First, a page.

Westmont Leads with Action
...and Reinvigorates the National Advancing Women in Leadership Conference.
The threat to cancel the national Advancing Women in Leadership (AWIL) conference this year led to its redesign as a virtual event. Westmont’s success with virtual events in 2020 convinced Irene Neller, vice president for enrollment, marketing and communications, to quickly lead with action. A Women’s Leadership Task Force commissioned by Shirley Hoogstra, president of the Council of Christian Colleges and Universities (CCCU), unanimously selected Westmont to serve as host for the first-ever virtual conference to continue the momentum with the sixth annual AWIL.
“What an opportunity for Westmont to host the sixth annual AWIL Conference in partnership with the CCCU,” said Dominique Loftus. “I was thrilled to innovate and reinvent the conference as a virtual platform. We knew it was an opportunity to extend the events to a global audience.” Loftus, a 2015 Westmont graduate and an events manager at the college, helped form a dream team and quickly got to work with less than six weeks to pull it off.
"Thee Dream Team" pulled off the event in less than six weeks. Top left to right:
Caylie Cox - Web and Digital Media Designer
Irene Neller - VP of Enrollment, Marketing and Communications
Dominique Loftus - Marketing and Events Manager
Nancy Phinney - Director of College Communications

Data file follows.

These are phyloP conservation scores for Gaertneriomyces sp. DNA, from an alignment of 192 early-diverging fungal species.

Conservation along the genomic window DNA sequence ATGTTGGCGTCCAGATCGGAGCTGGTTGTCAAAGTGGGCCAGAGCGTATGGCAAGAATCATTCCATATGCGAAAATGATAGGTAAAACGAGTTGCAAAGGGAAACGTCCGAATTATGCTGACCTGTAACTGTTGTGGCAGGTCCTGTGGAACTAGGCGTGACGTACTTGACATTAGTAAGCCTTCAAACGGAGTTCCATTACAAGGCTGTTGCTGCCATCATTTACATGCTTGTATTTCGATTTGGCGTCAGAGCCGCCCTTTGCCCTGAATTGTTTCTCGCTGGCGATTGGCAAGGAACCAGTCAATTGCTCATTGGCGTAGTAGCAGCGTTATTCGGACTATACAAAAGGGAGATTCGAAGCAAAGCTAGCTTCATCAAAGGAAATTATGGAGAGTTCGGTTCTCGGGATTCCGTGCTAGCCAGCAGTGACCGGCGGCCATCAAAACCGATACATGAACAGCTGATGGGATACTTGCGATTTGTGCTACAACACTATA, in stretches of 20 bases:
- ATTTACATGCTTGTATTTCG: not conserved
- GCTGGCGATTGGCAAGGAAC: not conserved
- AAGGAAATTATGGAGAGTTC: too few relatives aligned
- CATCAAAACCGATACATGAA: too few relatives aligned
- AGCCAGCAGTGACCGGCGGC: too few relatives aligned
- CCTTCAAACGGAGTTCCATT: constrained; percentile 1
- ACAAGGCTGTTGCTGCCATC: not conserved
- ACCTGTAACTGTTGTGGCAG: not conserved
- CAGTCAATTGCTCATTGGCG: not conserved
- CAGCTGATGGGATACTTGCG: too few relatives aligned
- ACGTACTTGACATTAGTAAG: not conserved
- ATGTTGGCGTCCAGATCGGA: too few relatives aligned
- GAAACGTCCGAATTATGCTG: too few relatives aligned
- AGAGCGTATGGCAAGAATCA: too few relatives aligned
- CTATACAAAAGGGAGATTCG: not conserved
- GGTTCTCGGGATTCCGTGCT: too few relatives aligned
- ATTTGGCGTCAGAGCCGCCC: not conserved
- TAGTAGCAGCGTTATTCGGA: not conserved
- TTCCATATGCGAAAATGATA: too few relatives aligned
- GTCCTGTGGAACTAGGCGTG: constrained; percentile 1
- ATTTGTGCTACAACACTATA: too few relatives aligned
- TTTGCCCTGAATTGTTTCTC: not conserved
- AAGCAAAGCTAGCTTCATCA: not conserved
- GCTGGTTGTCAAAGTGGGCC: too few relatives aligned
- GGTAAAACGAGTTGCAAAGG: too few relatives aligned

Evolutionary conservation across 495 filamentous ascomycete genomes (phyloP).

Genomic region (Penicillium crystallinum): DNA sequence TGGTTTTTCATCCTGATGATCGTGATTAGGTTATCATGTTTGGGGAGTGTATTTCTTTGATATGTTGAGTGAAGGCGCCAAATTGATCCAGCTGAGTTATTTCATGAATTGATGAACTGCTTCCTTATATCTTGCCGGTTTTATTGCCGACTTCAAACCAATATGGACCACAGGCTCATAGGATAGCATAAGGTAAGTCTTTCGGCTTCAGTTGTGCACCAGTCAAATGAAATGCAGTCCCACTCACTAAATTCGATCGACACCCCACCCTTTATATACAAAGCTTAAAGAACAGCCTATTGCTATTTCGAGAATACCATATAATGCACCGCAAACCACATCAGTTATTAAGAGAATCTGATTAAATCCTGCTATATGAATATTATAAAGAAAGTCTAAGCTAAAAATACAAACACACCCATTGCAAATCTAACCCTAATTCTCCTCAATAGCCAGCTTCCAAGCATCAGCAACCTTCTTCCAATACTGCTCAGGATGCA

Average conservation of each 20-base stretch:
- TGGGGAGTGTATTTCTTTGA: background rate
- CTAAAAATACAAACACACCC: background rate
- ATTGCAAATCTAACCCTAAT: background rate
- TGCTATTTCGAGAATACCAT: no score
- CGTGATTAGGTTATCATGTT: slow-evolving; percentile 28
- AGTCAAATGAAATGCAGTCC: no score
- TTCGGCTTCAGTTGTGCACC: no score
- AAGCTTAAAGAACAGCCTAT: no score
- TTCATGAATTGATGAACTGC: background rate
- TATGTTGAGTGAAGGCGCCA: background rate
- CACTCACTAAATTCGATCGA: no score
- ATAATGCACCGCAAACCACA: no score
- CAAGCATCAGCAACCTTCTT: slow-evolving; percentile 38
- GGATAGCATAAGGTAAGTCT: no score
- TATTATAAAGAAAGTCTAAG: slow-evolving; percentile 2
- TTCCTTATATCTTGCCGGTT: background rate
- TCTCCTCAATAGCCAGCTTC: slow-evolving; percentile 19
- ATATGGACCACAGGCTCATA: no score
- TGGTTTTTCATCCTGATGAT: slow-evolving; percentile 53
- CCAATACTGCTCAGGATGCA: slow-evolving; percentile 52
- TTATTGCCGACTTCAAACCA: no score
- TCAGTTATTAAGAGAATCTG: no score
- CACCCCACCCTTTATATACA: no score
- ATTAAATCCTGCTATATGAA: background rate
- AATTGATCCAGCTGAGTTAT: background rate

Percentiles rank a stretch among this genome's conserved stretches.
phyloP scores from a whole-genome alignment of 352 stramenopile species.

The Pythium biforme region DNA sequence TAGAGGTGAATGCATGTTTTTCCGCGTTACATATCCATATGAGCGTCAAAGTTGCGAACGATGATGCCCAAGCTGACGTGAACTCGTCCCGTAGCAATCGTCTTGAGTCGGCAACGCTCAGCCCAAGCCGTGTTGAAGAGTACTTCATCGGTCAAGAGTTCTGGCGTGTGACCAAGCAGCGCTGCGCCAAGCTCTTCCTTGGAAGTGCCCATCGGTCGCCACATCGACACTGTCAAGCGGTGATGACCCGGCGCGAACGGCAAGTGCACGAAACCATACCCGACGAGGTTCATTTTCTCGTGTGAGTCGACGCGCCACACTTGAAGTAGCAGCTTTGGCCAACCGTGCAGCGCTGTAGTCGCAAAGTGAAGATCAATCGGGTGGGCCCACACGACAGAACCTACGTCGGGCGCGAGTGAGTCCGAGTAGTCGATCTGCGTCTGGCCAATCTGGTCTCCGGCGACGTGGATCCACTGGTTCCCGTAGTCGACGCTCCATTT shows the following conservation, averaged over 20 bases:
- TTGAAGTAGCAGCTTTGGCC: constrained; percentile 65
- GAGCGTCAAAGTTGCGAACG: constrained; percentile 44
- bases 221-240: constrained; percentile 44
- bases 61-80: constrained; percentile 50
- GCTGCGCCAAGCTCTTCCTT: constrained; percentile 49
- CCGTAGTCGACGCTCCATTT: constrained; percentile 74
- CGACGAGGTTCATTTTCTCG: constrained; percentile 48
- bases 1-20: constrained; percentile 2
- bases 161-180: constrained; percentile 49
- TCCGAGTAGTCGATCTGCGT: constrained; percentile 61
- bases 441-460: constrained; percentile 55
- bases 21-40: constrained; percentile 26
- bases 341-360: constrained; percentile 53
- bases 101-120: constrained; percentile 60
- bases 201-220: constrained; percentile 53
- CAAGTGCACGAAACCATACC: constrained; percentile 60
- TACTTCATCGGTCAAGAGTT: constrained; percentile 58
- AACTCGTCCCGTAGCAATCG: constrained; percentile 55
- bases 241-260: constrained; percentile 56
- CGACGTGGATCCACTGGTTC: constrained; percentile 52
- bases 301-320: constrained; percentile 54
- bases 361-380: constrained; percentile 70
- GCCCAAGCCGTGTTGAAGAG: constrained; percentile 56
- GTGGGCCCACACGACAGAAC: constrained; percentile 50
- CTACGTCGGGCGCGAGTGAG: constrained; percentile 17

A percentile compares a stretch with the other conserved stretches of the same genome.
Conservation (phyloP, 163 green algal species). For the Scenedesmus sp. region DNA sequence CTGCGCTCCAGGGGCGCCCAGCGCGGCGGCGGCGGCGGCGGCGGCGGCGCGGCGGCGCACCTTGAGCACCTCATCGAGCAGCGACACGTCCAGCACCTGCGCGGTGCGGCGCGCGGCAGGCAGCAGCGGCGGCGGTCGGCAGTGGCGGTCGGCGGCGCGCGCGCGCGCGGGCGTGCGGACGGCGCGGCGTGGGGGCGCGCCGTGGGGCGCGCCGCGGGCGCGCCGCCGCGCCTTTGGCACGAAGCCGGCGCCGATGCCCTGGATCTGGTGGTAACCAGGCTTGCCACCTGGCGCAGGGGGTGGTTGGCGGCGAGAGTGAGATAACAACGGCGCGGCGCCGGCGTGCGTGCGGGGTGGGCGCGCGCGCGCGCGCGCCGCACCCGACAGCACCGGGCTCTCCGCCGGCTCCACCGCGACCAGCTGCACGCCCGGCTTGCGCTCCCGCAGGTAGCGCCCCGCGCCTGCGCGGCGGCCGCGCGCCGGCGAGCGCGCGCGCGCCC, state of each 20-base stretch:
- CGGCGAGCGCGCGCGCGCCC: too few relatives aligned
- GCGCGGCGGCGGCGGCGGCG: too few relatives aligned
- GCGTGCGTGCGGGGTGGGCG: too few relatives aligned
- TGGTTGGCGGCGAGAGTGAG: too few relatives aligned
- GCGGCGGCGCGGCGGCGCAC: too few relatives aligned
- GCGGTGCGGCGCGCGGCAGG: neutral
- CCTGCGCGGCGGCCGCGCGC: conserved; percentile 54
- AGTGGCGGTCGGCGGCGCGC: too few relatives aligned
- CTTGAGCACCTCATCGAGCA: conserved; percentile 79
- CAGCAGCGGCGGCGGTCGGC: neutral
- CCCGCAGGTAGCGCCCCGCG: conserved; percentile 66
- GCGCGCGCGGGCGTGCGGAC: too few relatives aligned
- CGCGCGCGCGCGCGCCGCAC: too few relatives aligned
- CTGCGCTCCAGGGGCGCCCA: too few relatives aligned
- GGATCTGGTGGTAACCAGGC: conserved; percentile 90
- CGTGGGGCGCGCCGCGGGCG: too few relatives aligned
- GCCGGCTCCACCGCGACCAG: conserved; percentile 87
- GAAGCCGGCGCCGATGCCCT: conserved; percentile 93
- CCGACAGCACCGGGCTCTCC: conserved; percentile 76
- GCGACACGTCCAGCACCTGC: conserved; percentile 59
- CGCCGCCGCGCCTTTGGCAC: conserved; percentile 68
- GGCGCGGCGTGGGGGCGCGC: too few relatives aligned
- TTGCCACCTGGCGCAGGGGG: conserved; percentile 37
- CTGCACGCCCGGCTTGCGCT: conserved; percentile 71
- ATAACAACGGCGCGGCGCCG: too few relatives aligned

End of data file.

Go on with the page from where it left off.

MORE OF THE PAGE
Alyssa Beccue - Graphic Designer
Emily Greig - Creative Productions and Events Coordinator
Brenda Tirado - Administrative Assistant
Since 2016, Christian colleges and universities in California have taken turns hosting a day to recognize, celebrate and inspire the advancement of women of all ages through education. The conference, held each March, recognizes women’s history month. Westmont has participated each year, sending more than 40 staff, faculty and students as delegates, conference speakers and attendees.
Pepperdine University hosted the inaugural AWIL conference in March 2016 following dialogue at the CCCU June 2015 Women’s Advanced Leadership Institute (WALI) at Cedar Springs Christian Retreat Center near Sumas, Washington. The retreat-based program, by invitation only for 40 women in leadership from CCCU institutions, focused on cultivating and preparing the next generation for leadership. “The pipeline and pathway to support women into leadership positions at CCCU schools was lethargic, at best, and not done well,” says Neller, who serves on the CCCU women’s leadership task force and chairs AWIL.